Depending on the size, facility decontamination can take place utilizing in-house chlorine dioxide gas generators or through ClorDiSys’ decontamination services. ClorDiSys provides services for routine or single-time events and specializes in contamination prevention and response for new and existing facilities. Chlorine dioxide gas has successfully treated many vivarium facilities to eliminate pathogens and pinworm eggs, new facilities to establish sterility, as well as facilities undergoing renovation. Whether it is a full room decontamination, or focused on separate equipment or components, routine prevention methods like annual decontamination will minimize the risks of a dangerous outbreak of pathogens by resetting your facility back to a true sterile state.

If you'd like to learn more, please join our Resetting to Zero: The Benefits of an Annual Decon webinar on June 24

Monday, May 10, 2021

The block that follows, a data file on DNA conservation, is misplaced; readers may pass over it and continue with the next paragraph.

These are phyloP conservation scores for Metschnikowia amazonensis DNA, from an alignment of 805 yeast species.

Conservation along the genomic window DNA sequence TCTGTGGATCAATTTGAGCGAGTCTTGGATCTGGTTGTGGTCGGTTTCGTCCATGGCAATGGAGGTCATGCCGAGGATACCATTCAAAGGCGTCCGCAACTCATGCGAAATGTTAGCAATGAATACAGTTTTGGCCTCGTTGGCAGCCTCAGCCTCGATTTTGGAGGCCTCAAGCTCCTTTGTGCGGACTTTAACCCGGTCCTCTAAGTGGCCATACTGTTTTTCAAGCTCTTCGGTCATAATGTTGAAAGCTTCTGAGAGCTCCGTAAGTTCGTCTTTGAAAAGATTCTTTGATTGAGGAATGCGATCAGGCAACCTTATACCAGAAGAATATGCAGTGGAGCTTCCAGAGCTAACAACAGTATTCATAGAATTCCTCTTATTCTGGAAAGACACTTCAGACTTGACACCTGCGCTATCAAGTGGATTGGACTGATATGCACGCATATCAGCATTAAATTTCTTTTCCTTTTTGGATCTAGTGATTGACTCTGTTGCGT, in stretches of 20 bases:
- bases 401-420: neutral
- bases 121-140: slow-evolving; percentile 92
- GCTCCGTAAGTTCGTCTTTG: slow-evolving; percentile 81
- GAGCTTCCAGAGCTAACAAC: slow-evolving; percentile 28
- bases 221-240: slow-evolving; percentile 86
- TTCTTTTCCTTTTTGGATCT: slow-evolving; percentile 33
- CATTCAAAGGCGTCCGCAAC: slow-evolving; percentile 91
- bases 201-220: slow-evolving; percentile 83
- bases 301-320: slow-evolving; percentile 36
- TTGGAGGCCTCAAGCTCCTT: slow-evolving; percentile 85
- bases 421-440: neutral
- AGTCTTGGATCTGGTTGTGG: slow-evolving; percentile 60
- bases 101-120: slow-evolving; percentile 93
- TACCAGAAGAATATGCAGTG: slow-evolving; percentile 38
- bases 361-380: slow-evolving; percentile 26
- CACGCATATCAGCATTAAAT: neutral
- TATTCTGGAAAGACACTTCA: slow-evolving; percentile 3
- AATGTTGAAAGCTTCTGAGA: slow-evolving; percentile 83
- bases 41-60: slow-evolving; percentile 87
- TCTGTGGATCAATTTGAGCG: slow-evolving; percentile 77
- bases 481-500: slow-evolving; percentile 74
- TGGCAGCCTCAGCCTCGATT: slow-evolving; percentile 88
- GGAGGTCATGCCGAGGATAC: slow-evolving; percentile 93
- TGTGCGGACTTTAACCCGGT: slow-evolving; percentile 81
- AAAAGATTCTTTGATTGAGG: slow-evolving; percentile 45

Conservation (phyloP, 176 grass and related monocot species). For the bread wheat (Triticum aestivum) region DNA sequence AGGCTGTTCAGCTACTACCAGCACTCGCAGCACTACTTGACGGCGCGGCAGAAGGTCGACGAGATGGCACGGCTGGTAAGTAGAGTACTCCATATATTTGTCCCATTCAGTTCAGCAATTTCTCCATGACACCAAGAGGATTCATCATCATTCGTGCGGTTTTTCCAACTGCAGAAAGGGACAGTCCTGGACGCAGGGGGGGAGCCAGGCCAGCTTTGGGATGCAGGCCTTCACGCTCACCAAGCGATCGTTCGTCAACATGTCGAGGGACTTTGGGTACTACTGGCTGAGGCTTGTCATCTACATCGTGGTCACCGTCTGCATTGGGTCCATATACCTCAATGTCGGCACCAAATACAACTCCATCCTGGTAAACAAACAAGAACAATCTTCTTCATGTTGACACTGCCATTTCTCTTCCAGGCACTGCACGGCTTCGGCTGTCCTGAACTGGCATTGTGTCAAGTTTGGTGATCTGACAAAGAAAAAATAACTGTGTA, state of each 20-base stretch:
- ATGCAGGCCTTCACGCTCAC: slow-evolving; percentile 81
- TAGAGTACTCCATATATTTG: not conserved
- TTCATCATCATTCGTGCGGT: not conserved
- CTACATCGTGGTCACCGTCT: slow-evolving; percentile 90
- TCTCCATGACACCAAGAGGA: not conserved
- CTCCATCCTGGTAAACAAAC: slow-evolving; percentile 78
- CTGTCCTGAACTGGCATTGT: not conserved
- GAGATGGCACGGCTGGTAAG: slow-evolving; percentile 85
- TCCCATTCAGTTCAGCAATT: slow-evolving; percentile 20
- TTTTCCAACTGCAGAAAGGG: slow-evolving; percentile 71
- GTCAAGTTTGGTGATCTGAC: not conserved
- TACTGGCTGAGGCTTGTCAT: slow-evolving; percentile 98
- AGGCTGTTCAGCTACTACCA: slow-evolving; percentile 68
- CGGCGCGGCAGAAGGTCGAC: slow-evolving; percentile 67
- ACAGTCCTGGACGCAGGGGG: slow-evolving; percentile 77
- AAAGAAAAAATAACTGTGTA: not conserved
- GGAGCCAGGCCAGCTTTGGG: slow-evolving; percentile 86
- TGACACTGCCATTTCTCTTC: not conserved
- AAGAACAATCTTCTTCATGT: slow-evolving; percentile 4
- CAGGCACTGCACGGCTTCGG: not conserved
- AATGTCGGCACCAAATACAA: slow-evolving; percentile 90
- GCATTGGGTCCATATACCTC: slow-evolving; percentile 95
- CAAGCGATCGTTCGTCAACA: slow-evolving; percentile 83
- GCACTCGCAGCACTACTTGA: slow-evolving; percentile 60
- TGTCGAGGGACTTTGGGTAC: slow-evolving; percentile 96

Annual Decontamination of Cannabis Facilities


A cannabis product may fail contaminant testing if it has unsafe levels of microbials, heavy metals or pesticides. Among microbials, the most common is powdery mildew mold, aspergillus, or bile-tolerant, gram-negative bacteria. Each can have a dangerous effect on human health, especially in medicinal users who are immunocompromised. As testing regulations tighten over the cannabis industry, the need for high-level, effective decontamination options has become paramount. The heightened standards have seen approximately 20-30% of recreational product failing their microbial tests. To prevent their product from failing testing, companies need to maintain an optimum growing environment for plants and plan an annual decontamination to remove any and all microbial life.